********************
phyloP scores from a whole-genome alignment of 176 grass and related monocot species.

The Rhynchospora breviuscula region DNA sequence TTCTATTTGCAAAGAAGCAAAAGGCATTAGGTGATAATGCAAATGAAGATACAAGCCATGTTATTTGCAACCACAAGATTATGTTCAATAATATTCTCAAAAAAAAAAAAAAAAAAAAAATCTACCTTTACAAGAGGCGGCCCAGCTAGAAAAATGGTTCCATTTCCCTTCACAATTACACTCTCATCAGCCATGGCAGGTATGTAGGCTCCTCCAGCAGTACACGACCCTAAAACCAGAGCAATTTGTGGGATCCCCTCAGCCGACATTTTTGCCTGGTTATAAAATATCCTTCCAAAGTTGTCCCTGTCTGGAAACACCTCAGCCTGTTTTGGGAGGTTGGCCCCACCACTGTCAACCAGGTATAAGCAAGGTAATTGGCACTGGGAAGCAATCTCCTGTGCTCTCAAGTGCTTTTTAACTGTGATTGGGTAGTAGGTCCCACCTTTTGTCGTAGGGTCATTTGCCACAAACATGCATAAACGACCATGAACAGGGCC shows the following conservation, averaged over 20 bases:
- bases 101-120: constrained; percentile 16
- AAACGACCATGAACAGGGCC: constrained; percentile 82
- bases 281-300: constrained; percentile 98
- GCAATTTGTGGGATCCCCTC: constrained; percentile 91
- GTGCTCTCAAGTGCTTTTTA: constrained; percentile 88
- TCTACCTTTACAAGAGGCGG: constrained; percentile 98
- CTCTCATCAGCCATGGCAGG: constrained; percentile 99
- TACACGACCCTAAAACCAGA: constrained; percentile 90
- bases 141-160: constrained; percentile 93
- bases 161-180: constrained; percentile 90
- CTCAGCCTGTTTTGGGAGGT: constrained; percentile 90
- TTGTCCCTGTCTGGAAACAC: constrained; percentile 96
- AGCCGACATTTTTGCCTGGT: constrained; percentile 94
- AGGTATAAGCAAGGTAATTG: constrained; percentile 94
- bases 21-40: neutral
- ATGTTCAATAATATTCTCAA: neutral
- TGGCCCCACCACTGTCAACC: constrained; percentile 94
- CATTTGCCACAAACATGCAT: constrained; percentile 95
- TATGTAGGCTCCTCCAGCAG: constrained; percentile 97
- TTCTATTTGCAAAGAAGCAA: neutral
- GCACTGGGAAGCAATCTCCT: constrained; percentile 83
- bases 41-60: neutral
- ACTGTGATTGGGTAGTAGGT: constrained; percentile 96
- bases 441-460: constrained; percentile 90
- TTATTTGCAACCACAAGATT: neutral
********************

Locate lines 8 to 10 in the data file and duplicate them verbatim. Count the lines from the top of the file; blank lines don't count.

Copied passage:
- TCTACCTTTACAAGAGGCGG: constrained; percentile 98
- CTCTCATCAGCCATGGCAGG: constrained; percentile 99
- TACACGACCCTAAAACCAGA: constrained; percentile 90